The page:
Chuck Ragan - Gold Country

04 January, 2012

By Red


You know that feeling when it's pissing down with rain, when it's cold, dark, and windy outside, (in London we call that "the weekend") but you're somewhere cosy, warm, safe, and comfortable (we call that "the pub") with your closest friends, and it feels like even though the world is ending there's nowhere else you'd rather be? That's what listening to Chuck Ragan's 'Gold Country' feels like.


Now don't get me wrong, I'm no fan of country music. I'm sure there's something to be said for flag-waving redneck hillbillies whining about how their goat left them for another man, but you won't hear it from me. I first heard of Chuck Ragan because he was the lead singer in a punk rock band called 'Hot Water Music'. All I really enjoyed about that band was his gravely, whisky-soaked, Tim Armstrong/Leonard Cohen-like voice, so when I heard he'd left the band to write a country album, I admit I cried a little inside.


In fairness, he wasn't the first to make the transition from punk singer to folk musician, as Frank Turner could testify. There must be something about getting older, possibly becoming a father, which tends to mellow you out. As demonstrated, for example, by the difference between Old Testament God and New Testament God. For Chuck Ragan, just like for New Testament God, this transition turned out to be a blessing.


His first album,"Feast or Famine", received critical acclaim on release and showed some extremely promising signs. I love it, and still listen to it regularly. But "Gold Country", his follow-up, is in my opinion his best album. It's still, at its core, just a guy with a guitar (but then Dylan was just a guy with a guitar, and so were Hendrix, Cash, etc...). But this time he's added percussions and some light backing vocals, and the result is more polished, more tuneful, more layered and more varied. The melodies range from eerily haunting, as on "Old Diesel", to ridiculously catchy, as on "10 West", while always remaining, well, country. It's raw. It's soulful. It's sometimes moving, and sometimes exhilarating.


Maybe, just maybe, I would've arranged the tracks differently, as the first two are possibly the hardest to get into. I also miss the political angle that was present on "Feast or Famine", but some would find this absence a positive thing. The final flaw, and that one gets me as pissed off as Old Testament God, is that the last track has a 'hidden song',(is there more 90s concept than 'hidden songs' at the end of albums?) after a 20 minute silence at the end of the last track . And when I'm playing Chuck Ragan tracks on 'shuffle' on my phone and that song comes on, it makes me want to nuke Sodom and Gomorrah all over again. Maybe that's just me, though.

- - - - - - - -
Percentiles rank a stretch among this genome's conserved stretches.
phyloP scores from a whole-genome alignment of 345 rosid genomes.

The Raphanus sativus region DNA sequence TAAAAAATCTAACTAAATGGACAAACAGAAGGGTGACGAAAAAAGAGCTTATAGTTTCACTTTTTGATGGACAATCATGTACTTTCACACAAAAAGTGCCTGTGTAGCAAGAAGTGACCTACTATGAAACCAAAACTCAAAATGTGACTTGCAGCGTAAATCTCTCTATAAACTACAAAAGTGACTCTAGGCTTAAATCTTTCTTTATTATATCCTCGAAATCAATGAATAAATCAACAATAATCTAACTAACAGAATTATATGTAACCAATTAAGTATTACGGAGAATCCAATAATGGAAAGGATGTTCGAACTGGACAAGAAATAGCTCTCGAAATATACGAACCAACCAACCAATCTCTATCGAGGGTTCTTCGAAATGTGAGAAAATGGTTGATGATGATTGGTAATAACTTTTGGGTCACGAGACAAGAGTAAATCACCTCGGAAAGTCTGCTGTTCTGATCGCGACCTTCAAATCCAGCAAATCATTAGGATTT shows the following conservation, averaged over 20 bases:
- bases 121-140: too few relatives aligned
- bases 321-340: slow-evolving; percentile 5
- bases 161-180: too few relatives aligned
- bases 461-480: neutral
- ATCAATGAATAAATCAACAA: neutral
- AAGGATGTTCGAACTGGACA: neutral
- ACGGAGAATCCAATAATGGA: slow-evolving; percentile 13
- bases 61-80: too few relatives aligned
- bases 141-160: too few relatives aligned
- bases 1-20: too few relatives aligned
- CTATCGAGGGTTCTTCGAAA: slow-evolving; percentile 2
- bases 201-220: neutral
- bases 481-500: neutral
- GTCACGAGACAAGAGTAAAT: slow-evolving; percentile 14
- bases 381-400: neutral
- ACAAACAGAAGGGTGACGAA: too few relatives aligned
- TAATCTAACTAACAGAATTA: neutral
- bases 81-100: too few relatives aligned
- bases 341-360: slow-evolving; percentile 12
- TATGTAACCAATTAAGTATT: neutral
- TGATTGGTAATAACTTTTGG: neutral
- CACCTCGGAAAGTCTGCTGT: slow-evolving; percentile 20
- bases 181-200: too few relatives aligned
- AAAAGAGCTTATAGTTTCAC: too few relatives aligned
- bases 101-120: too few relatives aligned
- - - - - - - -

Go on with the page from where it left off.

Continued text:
If the lyrics are less political than on 'Feast or Famine', they nonetheless retain a certain poetry ('Our days are numbered surely, this breath will soon be passing/just like as the wind in the mountains, carries the dust of the wanted' on Glory), a certain nostalgia (Now call me crazy but all the old ways/of living simple are simply fading/and all we buy is time, before we die/lay on down, desensitisedon on For Goodness Sake) and a sense of life-affirmation (I can't stand feeling nothing, I can't stand feeling old, I can't stand standing for nothing when standing up is all I know  on California Burritos). It's an accomplished, polished, tuneful and beautiful post-hardcore country record from a world-weary traveller.  





Primary Genre: Rock

Subgenre: Country

Release Date: 1 September 2009

Label: Side One Dummy

Influences: Bruce Springsteen, Woody Guthrie, Leonard Cohen

Like This And You'll Probably Also Like: Hot Water Music, Drag The River

Album Highlights: Ole Diesel, Glory, Rotterdam




  Chuck Ragan2








"I have to be honest, I didn't know a lot about Chuck Ragan until Red brought him to my attention not so long ago. Suffice it to say that I've seen the light with this album and I will definitely be returning to it a lot. Great stuff, 7.5/10"



Chuck Ragan - Gold Country




Contributor mini-profile



6 Fluffy Reviews
"From the crooked timber of humanity, no straight thing can ever be made"
Mini bio
Half Iroquois Chief, half Shaolin monk, a quarter Jewish, and a bit of French. Currently auditioning to play a cat in the musical: 'Punk Rock - Anarchy in the EU?
Favourite Bands / Artists
Chuck Ragan
Leonard Cohen
Smashing Pumpkins
Pearl Jam
Ben Harper
Ernest Ranglin